Meet the guy in charge of convincing people that Microsoft isn't evil

Back in 2013, Microsoft had a big problem — software developers were showing little interest in talking to the company, let alone working with them.

Given that Microsoft relies on these folks to build Windows apps and buy Microsoft technology, this was a really bad sign.

And so, then-CEO Steve Ballmer, a still-ascendant Satya Nadella, and a bunch of other higher-ups in the company turned to Microsoft Technical Fellow John Shewchuk — chosen for that distinction by Bill Gates himself — to take over as the head of the company’s Developer Experience team.

The Developer Experience team is intended to be the company’s public face among the techie set, parachuting in to help customers and partners with whatever problems they have — even if it’s a problem that doesn’t involve any Microsoft technology. It’s like a Genius Bar for the real geniuses.

“We do this all free, which is kind of goofy,” says Shewchuk.

To see where the Microsoft Developer Experience team is at today, check out Shewchuk’s online show called “Decoded,” where he interviews the best and brightest programmers he can find. The first episode, featuring an interview with Jacob Thornton, the co-inventor of Bootstrap, the most popular project on code-sharing site GitHub, just debuted.

So far, Shewchuk’s Developer Experience team has helped out and collaborated on problems at places like startup accelerator Y Combinator, GE, Delta Airlines, and a plethora of tiny companies, he says. It’s an approach that’s flourished alongside Microsoft CEO Satya Nadella’s kinder, gentler Microsoft.

Satya Nadella LinuxMicrosoftMicrosoft CEO Satya Nadella

The goal is to highlight how plugged-in the company is into the trends, processes, and concerns of the modern developer, even if that comes at the cost of promoting Microsoft technologies directly. Instead, they’re goodwill ambassadors, just promoting Microsoft’s mission.

“It kind of feels like we’re on this awesome mission to go out and help,” says Shewchuk.

Disaster recovery and the drive-by

But when Shewchuk joined up, that’s not where the Developer Experience team was at. At all.

“When I came over here, it was just a disaster,” says Shewchuk.

Instead of engineers and coders, willing and ready to put Microsoft’s best foot forward, Shewchuk says the Developer Experience team were “more like salespeople.”
When the team would meet developers and partners, they wouldn’t offer help, but rather an aggressive sales pitch on Microsoft products.

“The partners would describe it as ‘the drive-by,'” says Shewchuk.

Satya Nadella, Chile Youthspark winner Belen GuedeMicrosoftSatya Nadella and Chile Youthspark winner Belen Guede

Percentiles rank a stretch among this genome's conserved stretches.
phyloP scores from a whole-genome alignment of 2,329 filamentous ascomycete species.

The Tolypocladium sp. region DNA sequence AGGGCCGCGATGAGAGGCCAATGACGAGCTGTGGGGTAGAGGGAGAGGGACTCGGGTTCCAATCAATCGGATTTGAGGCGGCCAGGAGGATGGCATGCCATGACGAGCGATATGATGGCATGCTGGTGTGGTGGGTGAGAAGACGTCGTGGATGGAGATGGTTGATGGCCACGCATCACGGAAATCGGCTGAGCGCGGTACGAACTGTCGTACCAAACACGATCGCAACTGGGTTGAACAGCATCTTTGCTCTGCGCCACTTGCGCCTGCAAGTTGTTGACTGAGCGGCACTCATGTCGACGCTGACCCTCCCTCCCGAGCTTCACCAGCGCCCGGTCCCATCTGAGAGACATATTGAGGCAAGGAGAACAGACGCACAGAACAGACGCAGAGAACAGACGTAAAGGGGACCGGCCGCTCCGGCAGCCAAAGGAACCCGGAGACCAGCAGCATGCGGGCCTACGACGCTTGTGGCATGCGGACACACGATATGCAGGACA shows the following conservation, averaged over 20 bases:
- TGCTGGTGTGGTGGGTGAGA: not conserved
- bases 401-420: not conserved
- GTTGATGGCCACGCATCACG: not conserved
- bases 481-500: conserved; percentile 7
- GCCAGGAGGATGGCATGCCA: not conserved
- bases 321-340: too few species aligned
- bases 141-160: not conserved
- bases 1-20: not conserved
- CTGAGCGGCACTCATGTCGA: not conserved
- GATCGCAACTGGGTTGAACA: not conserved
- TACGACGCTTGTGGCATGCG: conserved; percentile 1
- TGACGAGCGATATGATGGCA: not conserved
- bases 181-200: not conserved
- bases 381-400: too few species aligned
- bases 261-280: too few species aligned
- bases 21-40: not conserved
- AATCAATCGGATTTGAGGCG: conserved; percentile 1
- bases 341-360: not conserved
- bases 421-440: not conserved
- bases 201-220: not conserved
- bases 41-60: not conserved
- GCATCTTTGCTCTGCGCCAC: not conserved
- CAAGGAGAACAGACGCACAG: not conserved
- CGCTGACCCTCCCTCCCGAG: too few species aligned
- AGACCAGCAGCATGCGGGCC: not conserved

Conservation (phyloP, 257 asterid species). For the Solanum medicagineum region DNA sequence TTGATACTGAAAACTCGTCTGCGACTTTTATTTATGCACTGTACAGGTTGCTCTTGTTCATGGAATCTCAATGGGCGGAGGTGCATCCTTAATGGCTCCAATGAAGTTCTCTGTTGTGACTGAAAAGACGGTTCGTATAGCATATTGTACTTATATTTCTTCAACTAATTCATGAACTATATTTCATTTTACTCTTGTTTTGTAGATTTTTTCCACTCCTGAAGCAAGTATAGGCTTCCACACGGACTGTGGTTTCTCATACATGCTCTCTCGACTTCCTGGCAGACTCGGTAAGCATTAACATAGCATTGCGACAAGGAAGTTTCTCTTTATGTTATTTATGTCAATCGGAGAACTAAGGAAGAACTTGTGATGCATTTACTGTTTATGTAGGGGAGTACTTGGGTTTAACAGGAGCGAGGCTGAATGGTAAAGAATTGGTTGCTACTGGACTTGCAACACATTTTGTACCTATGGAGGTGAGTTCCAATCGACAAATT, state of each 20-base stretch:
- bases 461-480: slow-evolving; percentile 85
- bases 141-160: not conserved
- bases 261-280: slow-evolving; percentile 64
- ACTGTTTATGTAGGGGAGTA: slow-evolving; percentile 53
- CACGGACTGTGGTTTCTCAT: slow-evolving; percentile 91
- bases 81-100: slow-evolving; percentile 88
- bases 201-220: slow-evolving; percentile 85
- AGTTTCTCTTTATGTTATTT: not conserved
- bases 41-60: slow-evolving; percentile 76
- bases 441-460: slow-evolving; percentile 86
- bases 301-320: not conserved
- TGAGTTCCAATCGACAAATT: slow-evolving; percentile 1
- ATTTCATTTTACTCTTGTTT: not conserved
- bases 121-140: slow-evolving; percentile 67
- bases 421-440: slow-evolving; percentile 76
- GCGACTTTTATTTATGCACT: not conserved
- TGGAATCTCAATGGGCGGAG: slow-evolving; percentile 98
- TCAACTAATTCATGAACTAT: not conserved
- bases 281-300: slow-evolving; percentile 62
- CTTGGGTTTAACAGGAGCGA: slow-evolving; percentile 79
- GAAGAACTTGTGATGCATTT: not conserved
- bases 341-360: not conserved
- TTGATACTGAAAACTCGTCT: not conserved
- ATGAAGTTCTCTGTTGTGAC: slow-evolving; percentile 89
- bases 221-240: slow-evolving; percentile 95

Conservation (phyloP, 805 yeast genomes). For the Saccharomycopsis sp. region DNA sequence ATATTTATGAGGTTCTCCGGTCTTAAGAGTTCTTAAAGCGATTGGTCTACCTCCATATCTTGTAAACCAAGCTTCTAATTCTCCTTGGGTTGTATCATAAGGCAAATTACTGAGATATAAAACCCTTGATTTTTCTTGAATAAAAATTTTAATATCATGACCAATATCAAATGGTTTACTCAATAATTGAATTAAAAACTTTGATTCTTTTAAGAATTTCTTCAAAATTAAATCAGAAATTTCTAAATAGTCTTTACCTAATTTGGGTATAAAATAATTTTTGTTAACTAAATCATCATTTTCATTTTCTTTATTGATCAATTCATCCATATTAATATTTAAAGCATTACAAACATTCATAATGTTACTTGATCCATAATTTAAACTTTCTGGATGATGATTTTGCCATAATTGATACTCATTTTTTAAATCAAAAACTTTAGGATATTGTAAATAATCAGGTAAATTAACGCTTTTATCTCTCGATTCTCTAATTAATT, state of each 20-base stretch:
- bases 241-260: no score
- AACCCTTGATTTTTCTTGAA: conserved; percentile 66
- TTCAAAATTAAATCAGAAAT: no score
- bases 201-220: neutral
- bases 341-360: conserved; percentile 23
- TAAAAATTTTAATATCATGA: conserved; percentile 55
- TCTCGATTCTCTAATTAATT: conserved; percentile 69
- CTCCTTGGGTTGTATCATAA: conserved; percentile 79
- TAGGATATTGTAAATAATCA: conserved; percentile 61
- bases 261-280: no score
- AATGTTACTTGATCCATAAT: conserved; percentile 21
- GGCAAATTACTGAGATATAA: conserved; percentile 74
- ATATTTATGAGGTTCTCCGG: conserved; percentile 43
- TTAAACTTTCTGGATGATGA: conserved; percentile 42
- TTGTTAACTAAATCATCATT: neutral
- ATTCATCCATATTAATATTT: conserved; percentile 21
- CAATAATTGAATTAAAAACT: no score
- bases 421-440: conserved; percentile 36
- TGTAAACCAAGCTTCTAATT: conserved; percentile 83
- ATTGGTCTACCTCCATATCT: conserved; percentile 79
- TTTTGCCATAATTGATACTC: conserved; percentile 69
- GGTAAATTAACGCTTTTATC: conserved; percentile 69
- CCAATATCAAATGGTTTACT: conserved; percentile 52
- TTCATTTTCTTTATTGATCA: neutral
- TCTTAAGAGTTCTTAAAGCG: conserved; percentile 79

The first thing Shewchuk did was put a new requirement into place: If you work for Developer Experience, you need to know how to code, no exceptions. Some of the old guard stayed on and learned to adapt, but mostly, it’s new blood.

Once word started to get out, Shewchuk says, he could “often attract the best talent on campus.”

With the new mandate to work on customer problems on all kinds of new and novel technology platforms — with no mandate to sell any product — it’s an offer that many of Microsoft’s top engineers can’t refuse.

“Where else would you do that within Microsoft?” asks Shewchuk.

The “Death Star”

The other side of that problem is actually getting partners, developers, and customers to understand that this is a new Microsoft that truly wants to help.

“Some of these guys thought it was a trick,” Shewchuk says.

For instance, when Microsoft approached cloud computing startup Mesosphere a little while back, they were sceptical and wary — Shewchuk says they actually referred to Microsoft as “the Death Star.”

Benjamin hindman apache mesos mesosphereYouTubeMesosphere founder Ben Hindman

But once they actually started working together, things changed. Shewchuk says Mesosphere now considers Microsoft one of its greatest and best technology partners.

(Microsoft was rumoured to be buying Mesosphere last summer, but a deal never materialised.)

The key, once again, is that Shewchuk’s team doesn’t see its mission as promoting Microsoft technologies, but rather to help people with their technology problems. Very often, he says, those companies and startups that Microsoft help end up coming back and choosing a Microsoft database or the Microsoft Azure cloud platform of their own volition.

“Solve the hardest problems, the rest will take care of itself,” Shewchuk says.

It means Microsoft is leaving a trail of enthusiasts in its wake, too. Those that Microsoft helps then tell their friends, and word gets around.

“Those conversations are a lot easier, now,” Shewchuk says.

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